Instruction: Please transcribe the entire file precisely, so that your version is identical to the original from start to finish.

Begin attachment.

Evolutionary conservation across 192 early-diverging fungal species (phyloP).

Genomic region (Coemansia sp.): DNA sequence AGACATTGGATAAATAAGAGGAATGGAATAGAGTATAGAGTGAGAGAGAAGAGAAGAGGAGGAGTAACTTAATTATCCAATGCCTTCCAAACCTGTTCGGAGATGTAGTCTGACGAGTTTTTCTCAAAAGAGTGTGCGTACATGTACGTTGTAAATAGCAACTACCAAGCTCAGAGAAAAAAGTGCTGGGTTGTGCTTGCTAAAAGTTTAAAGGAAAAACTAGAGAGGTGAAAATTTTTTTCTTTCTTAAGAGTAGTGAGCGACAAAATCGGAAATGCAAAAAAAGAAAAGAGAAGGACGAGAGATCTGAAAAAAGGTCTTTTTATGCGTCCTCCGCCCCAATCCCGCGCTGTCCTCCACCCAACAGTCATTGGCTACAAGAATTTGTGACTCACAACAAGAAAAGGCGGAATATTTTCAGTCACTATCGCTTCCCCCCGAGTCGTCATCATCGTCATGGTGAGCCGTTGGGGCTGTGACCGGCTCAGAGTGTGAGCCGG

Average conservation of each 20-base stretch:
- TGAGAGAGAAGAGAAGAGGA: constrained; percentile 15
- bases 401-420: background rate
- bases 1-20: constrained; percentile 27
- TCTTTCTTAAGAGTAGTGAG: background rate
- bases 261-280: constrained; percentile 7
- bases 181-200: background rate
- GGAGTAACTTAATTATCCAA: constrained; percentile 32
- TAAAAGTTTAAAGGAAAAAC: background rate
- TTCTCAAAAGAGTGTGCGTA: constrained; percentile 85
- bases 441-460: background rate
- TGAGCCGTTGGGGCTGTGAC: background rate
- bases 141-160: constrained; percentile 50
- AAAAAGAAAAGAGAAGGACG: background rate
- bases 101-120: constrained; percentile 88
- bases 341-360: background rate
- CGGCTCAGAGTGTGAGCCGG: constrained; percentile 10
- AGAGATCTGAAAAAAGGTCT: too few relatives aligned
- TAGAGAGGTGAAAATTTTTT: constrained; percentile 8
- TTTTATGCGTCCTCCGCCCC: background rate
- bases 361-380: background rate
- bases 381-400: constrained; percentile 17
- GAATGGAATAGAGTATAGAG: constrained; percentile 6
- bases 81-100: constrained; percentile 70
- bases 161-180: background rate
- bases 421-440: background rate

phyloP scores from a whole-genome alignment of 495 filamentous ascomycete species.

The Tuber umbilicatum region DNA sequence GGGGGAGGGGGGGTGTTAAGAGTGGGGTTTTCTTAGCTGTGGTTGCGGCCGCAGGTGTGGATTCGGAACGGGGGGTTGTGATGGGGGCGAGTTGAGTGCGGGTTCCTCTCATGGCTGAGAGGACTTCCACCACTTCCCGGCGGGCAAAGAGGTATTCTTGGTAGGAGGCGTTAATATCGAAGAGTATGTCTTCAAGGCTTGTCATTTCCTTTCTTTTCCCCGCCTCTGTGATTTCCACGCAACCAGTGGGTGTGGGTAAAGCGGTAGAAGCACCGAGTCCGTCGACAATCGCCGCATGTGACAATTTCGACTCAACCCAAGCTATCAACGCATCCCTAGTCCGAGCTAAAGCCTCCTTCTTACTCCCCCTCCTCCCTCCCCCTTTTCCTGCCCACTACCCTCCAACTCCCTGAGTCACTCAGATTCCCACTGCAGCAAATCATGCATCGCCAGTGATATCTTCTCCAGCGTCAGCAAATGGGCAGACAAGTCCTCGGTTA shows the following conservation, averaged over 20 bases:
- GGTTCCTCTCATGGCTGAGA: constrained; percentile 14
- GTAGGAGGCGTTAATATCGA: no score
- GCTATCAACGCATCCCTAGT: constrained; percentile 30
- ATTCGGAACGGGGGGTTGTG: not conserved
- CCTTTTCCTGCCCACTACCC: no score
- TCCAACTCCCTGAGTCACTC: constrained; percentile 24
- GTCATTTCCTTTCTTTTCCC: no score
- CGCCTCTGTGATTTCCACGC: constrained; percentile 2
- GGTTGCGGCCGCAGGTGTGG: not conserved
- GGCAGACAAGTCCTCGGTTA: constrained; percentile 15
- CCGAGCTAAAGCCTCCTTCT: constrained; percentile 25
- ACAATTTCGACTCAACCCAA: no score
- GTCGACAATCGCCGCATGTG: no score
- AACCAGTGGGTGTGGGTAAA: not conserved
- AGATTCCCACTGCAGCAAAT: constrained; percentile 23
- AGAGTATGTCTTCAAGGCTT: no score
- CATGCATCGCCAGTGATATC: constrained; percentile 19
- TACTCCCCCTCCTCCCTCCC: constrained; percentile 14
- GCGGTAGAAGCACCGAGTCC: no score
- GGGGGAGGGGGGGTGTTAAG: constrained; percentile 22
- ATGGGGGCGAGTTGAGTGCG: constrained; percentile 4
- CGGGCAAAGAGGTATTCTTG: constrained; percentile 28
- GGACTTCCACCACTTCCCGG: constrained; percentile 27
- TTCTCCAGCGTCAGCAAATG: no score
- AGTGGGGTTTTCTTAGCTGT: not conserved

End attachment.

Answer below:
Evolutionary conservation across 192 early-diverging fungal species (phyloP).

Genomic region (Coemansia sp.): DNA sequence AGACATTGGATAAATAAGAGGAATGGAATAGAGTATAGAGTGAGAGAGAAGAGAAGAGGAGGAGTAACTTAATTATCCAATGCCTTCCAAACCTGTTCGGAGATGTAGTCTGACGAGTTTTTCTCAAAAGAGTGTGCGTACATGTACGTTGTAAATAGCAACTACCAAGCTCAGAGAAAAAAGTGCTGGGTTGTGCTTGCTAAAAGTTTAAAGGAAAAACTAGAGAGGTGAAAATTTTTTTCTTTCTTAAGAGTAGTGAGCGACAAAATCGGAAATGCAAAAAAAGAAAAGAGAAGGACGAGAGATCTGAAAAAAGGTCTTTTTATGCGTCCTCCGCCCCAATCCCGCGCTGTCCTCCACCCAACAGTCATTGGCTACAAGAATTTGTGACTCACAACAAGAAAAGGCGGAATATTTTCAGTCACTATCGCTTCCCCCCGAGTCGTCATCATCGTCATGGTGAGCCGTTGGGGCTGTGACCGGCTCAGAGTGTGAGCCGG

Average conservation of each 20-base stretch:
- TGAGAGAGAAGAGAAGAGGA: constrained; percentile 15
- bases 401-420: background rate
- bases 1-20: constrained; percentile 27
- TCTTTCTTAAGAGTAGTGAG: background rate
- bases 261-280: constrained; percentile 7
- bases 181-200: background rate
- GGAGTAACTTAATTATCCAA: constrained; percentile 32
- TAAAAGTTTAAAGGAAAAAC: background rate
- TTCTCAAAAGAGTGTGCGTA: constrained; percentile 85
- bases 441-460: background rate
- TGAGCCGTTGGGGCTGTGAC: background rate
- bases 141-160: constrained; percentile 50
- AAAAAGAAAAGAGAAGGACG: background rate
- bases 101-120: constrained; percentile 88
- bases 341-360: background rate
- CGGCTCAGAGTGTGAGCCGG: constrained; percentile 10
- AGAGATCTGAAAAAAGGTCT: too few relatives aligned
- TAGAGAGGTGAAAATTTTTT: constrained; percentile 8
- TTTTATGCGTCCTCCGCCCC: background rate
- bases 361-380: background rate
- bases 381-400: constrained; percentile 17
- GAATGGAATAGAGTATAGAG: constrained; percentile 6
- bases 81-100: constrained; percentile 70
- bases 161-180: background rate
- bases 421-440: background rate

phyloP scores from a whole-genome alignment of 495 filamentous ascomycete species.

The Tuber umbilicatum region DNA sequence GGGGGAGGGGGGGTGTTAAGAGTGGGGTTTTCTTAGCTGTGGTTGCGGCCGCAGGTGTGGATTCGGAACGGGGGGTTGTGATGGGGGCGAGTTGAGTGCGGGTTCCTCTCATGGCTGAGAGGACTTCCACCACTTCCCGGCGGGCAAAGAGGTATTCTTGGTAGGAGGCGTTAATATCGAAGAGTATGTCTTCAAGGCTTGTCATTTCCTTTCTTTTCCCCGCCTCTGTGATTTCCACGCAACCAGTGGGTGTGGGTAAAGCGGTAGAAGCACCGAGTCCGTCGACAATCGCCGCATGTGACAATTTCGACTCAACCCAAGCTATCAACGCATCCCTAGTCCGAGCTAAAGCCTCCTTCTTACTCCCCCTCCTCCCTCCCCCTTTTCCTGCCCACTACCCTCCAACTCCCTGAGTCACTCAGATTCCCACTGCAGCAAATCATGCATCGCCAGTGATATCTTCTCCAGCGTCAGCAAATGGGCAGACAAGTCCTCGGTTA shows the following conservation, averaged over 20 bases:
- GGTTCCTCTCATGGCTGAGA: constrained; percentile 14
- GTAGGAGGCGTTAATATCGA: no score
- GCTATCAACGCATCCCTAGT: constrained; percentile 30
- ATTCGGAACGGGGGGTTGTG: not conserved
- CCTTTTCCTGCCCACTACCC: no score
- TCCAACTCCCTGAGTCACTC: constrained; percentile 24
- GTCATTTCCTTTCTTTTCCC: no score
- CGCCTCTGTGATTTCCACGC: constrained; percentile 2
- GGTTGCGGCCGCAGGTGTGG: not conserved
- GGCAGACAAGTCCTCGGTTA: constrained; percentile 15
- CCGAGCTAAAGCCTCCTTCT: constrained; percentile 25
- ACAATTTCGACTCAACCCAA: no score
- GTCGACAATCGCCGCATGTG: no score
- AACCAGTGGGTGTGGGTAAA: not conserved
- AGATTCCCACTGCAGCAAAT: constrained; percentile 23
- AGAGTATGTCTTCAAGGCTT: no score
- CATGCATCGCCAGTGATATC: constrained; percentile 19
- TACTCCCCCTCCTCCCTCCC: constrained; percentile 14
- GCGGTAGAAGCACCGAGTCC: no score
- GGGGGAGGGGGGGTGTTAAG: constrained; percentile 22
- ATGGGGGCGAGTTGAGTGCG: constrained; percentile 4
- CGGGCAAAGAGGTATTCTTG: constrained; percentile 28
- GGACTTCCACCACTTCCCGG: constrained; percentile 27
- TTCTCCAGCGTCAGCAAATG: no score
- AGTGGGGTTTTCTTAGCTGT: not conserved